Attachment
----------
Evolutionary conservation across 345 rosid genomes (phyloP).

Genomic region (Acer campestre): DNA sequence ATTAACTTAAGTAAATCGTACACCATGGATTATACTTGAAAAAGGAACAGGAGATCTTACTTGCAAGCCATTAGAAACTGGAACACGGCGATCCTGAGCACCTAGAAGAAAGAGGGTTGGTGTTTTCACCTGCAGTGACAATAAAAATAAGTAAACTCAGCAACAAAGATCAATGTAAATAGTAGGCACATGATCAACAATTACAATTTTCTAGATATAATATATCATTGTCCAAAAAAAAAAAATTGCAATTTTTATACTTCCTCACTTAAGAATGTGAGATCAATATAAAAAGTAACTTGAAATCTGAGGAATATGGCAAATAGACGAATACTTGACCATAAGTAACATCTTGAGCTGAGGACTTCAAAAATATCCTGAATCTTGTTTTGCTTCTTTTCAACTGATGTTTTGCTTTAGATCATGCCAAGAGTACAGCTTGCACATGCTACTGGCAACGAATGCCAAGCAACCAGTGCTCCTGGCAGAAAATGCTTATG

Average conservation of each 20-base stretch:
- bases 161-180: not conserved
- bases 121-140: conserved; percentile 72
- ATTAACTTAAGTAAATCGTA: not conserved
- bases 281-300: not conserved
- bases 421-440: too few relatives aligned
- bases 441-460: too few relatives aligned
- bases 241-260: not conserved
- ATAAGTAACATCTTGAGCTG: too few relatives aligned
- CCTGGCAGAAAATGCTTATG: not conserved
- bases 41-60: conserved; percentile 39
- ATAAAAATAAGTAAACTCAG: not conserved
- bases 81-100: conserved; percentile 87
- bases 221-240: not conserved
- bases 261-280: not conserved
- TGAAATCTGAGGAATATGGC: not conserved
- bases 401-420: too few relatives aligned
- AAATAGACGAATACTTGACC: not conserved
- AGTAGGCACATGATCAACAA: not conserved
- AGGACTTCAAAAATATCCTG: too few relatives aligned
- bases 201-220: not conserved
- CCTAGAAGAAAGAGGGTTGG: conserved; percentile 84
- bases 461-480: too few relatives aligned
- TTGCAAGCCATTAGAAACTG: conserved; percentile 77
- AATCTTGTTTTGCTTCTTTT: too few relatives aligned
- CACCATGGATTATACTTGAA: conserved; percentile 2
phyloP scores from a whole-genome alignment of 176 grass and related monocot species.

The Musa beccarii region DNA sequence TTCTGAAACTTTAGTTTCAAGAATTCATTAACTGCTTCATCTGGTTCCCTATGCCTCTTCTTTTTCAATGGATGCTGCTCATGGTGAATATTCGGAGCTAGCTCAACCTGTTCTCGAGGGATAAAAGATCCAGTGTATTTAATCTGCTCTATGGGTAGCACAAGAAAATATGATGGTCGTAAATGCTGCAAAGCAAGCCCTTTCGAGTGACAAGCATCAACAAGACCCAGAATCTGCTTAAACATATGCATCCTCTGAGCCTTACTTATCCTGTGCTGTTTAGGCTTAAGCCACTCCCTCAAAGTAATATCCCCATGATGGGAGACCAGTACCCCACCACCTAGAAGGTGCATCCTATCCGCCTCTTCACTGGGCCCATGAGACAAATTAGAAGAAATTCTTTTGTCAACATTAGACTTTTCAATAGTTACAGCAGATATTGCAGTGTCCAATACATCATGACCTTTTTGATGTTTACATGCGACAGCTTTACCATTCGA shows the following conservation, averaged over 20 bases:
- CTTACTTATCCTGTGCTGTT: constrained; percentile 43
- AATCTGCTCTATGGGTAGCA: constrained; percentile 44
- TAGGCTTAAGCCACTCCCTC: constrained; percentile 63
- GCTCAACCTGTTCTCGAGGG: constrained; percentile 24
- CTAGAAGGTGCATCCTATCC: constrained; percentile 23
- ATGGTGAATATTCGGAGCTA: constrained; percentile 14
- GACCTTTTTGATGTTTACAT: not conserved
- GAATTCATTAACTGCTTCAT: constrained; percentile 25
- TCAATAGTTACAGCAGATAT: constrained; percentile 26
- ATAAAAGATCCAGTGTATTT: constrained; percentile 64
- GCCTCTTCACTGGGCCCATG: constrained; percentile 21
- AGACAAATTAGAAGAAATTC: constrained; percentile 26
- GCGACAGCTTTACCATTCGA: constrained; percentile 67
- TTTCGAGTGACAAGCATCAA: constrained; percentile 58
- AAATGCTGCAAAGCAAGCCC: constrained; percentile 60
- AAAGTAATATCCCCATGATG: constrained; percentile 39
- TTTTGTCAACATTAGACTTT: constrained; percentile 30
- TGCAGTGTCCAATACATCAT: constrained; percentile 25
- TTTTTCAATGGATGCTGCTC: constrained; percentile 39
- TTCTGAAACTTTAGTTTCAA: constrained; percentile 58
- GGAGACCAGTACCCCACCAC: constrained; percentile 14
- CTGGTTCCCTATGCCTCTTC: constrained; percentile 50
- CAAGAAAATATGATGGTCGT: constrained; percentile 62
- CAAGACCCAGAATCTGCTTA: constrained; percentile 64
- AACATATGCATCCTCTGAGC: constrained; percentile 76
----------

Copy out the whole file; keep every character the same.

Evolutionary conservation across 345 rosid genomes (phyloP).

Genomic region (Acer campestre): DNA sequence ATTAACTTAAGTAAATCGTACACCATGGATTATACTTGAAAAAGGAACAGGAGATCTTACTTGCAAGCCATTAGAAACTGGAACACGGCGATCCTGAGCACCTAGAAGAAAGAGGGTTGGTGTTTTCACCTGCAGTGACAATAAAAATAAGTAAACTCAGCAACAAAGATCAATGTAAATAGTAGGCACATGATCAACAATTACAATTTTCTAGATATAATATATCATTGTCCAAAAAAAAAAAATTGCAATTTTTATACTTCCTCACTTAAGAATGTGAGATCAATATAAAAAGTAACTTGAAATCTGAGGAATATGGCAAATAGACGAATACTTGACCATAAGTAACATCTTGAGCTGAGGACTTCAAAAATATCCTGAATCTTGTTTTGCTTCTTTTCAACTGATGTTTTGCTTTAGATCATGCCAAGAGTACAGCTTGCACATGCTACTGGCAACGAATGCCAAGCAACCAGTGCTCCTGGCAGAAAATGCTTATG

Average conservation of each 20-base stretch:
- bases 161-180: not conserved
- bases 121-140: conserved; percentile 72
- ATTAACTTAAGTAAATCGTA: not conserved
- bases 281-300: not conserved
- bases 421-440: too few relatives aligned
- bases 441-460: too few relatives aligned
- bases 241-260: not conserved
- ATAAGTAACATCTTGAGCTG: too few relatives aligned
- CCTGGCAGAAAATGCTTATG: not conserved
- bases 41-60: conserved; percentile 39
- ATAAAAATAAGTAAACTCAG: not conserved
- bases 81-100: conserved; percentile 87
- bases 221-240: not conserved
- bases 261-280: not conserved
- TGAAATCTGAGGAATATGGC: not conserved
- bases 401-420: too few relatives aligned
- AAATAGACGAATACTTGACC: not conserved
- AGTAGGCACATGATCAACAA: not conserved
- AGGACTTCAAAAATATCCTG: too few relatives aligned
- bases 201-220: not conserved
- CCTAGAAGAAAGAGGGTTGG: conserved; percentile 84
- bases 461-480: too few relatives aligned
- TTGCAAGCCATTAGAAACTG: conserved; percentile 77
- AATCTTGTTTTGCTTCTTTT: too few relatives aligned
- CACCATGGATTATACTTGAA: conserved; percentile 2
phyloP scores from a whole-genome alignment of 176 grass and related monocot species.

The Musa beccarii region DNA sequence TTCTGAAACTTTAGTTTCAAGAATTCATTAACTGCTTCATCTGGTTCCCTATGCCTCTTCTTTTTCAATGGATGCTGCTCATGGTGAATATTCGGAGCTAGCTCAACCTGTTCTCGAGGGATAAAAGATCCAGTGTATTTAATCTGCTCTATGGGTAGCACAAGAAAATATGATGGTCGTAAATGCTGCAAAGCAAGCCCTTTCGAGTGACAAGCATCAACAAGACCCAGAATCTGCTTAAACATATGCATCCTCTGAGCCTTACTTATCCTGTGCTGTTTAGGCTTAAGCCACTCCCTCAAAGTAATATCCCCATGATGGGAGACCAGTACCCCACCACCTAGAAGGTGCATCCTATCCGCCTCTTCACTGGGCCCATGAGACAAATTAGAAGAAATTCTTTTGTCAACATTAGACTTTTCAATAGTTACAGCAGATATTGCAGTGTCCAATACATCATGACCTTTTTGATGTTTACATGCGACAGCTTTACCATTCGA shows the following conservation, averaged over 20 bases:
- CTTACTTATCCTGTGCTGTT: constrained; percentile 43
- AATCTGCTCTATGGGTAGCA: constrained; percentile 44
- TAGGCTTAAGCCACTCCCTC: constrained; percentile 63
- GCTCAACCTGTTCTCGAGGG: constrained; percentile 24
- CTAGAAGGTGCATCCTATCC: constrained; percentile 23
- ATGGTGAATATTCGGAGCTA: constrained; percentile 14
- GACCTTTTTGATGTTTACAT: not conserved
- GAATTCATTAACTGCTTCAT: constrained; percentile 25
- TCAATAGTTACAGCAGATAT: constrained; percentile 26
- ATAAAAGATCCAGTGTATTT: constrained; percentile 64
- GCCTCTTCACTGGGCCCATG: constrained; percentile 21
- AGACAAATTAGAAGAAATTC: constrained; percentile 26
- GCGACAGCTTTACCATTCGA: constrained; percentile 67
- TTTCGAGTGACAAGCATCAA: constrained; percentile 58
- AAATGCTGCAAAGCAAGCCC: constrained; percentile 60
- AAAGTAATATCCCCATGATG: constrained; percentile 39
- TTTTGTCAACATTAGACTTT: constrained; percentile 30
- TGCAGTGTCCAATACATCAT: constrained; percentile 25
- TTTTTCAATGGATGCTGCTC: constrained; percentile 39
- TTCTGAAACTTTAGTTTCAA: constrained; percentile 58
- GGAGACCAGTACCCCACCAC: constrained; percentile 14
- CTGGTTCCCTATGCCTCTTC: constrained; percentile 50
- CAAGAAAATATGATGGTCGT: constrained; percentile 62
- CAAGACCCAGAATCTGCTTA: constrained; percentile 64
- AACATATGCATCCTCTGAGC: constrained; percentile 76